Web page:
Universal Vision in the Fiction of Ben Okri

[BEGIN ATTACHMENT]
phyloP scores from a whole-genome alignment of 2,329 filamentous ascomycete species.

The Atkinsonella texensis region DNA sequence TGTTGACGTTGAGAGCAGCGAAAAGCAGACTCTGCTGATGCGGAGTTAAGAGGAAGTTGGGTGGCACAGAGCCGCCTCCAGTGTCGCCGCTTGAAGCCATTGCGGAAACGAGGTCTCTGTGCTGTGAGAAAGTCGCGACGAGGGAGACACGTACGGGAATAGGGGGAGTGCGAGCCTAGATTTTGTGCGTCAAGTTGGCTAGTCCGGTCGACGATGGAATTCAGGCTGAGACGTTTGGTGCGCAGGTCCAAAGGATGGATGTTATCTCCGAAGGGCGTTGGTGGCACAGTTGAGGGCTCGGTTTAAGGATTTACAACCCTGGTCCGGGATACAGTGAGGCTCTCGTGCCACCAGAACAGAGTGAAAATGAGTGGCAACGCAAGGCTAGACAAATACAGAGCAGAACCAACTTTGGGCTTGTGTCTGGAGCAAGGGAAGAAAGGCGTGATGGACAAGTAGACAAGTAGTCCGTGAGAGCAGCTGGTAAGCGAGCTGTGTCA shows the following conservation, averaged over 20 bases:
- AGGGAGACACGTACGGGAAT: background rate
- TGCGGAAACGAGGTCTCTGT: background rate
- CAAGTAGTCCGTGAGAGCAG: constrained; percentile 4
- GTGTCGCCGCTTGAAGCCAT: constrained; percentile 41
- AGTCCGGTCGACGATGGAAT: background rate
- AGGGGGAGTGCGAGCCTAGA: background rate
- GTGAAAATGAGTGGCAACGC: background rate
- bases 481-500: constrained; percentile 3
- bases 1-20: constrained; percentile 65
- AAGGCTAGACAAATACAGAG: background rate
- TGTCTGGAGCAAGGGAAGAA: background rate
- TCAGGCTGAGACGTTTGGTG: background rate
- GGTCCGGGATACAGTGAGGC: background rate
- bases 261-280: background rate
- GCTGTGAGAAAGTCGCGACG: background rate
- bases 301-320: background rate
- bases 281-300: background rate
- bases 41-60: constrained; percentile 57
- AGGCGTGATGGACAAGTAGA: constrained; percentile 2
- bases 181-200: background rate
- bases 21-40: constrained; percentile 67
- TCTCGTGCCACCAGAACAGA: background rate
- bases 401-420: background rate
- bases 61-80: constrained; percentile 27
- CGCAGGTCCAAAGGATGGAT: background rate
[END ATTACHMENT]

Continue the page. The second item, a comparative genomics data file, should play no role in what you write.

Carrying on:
Okri’s fiction is a mix of fantasy, realism and oral tradition of Africa. Though the trilogy nearly covers some fourteen hundred odd pages, it doesn’t have a proper beginning or end. Okri’s view of an unnamedAfrican ghetto, which is going to get independence, is presented in these novels. He is not giving solutions to the existing problems , he is simply presenting the true nature of an African state in an elusive manner. He narrates The Famished Road through the experiences of an ‘abiku’, Azaro, a seven year old child. He uses Azaro to narrate the chaotic state of affairs in an African state , and educates Azaro with the rich African culture in the form of stories told by his mother and father, and shows the real state of Africa in the form of photographs taken by the photographer, Jeremiah. Okri’s fiction has many layers of meaning which makes the task of analysis difficult. Though several labels like magical realism, Post-colonial, post-modern text are given the trilogy defies any particular definition. After examining his Trilogy thoroughly, it seems that Okri though elusive in his writings apparently wants a new – world. The Trilogy moves in the direction of anticipating a world fine tuned to harmonious living.
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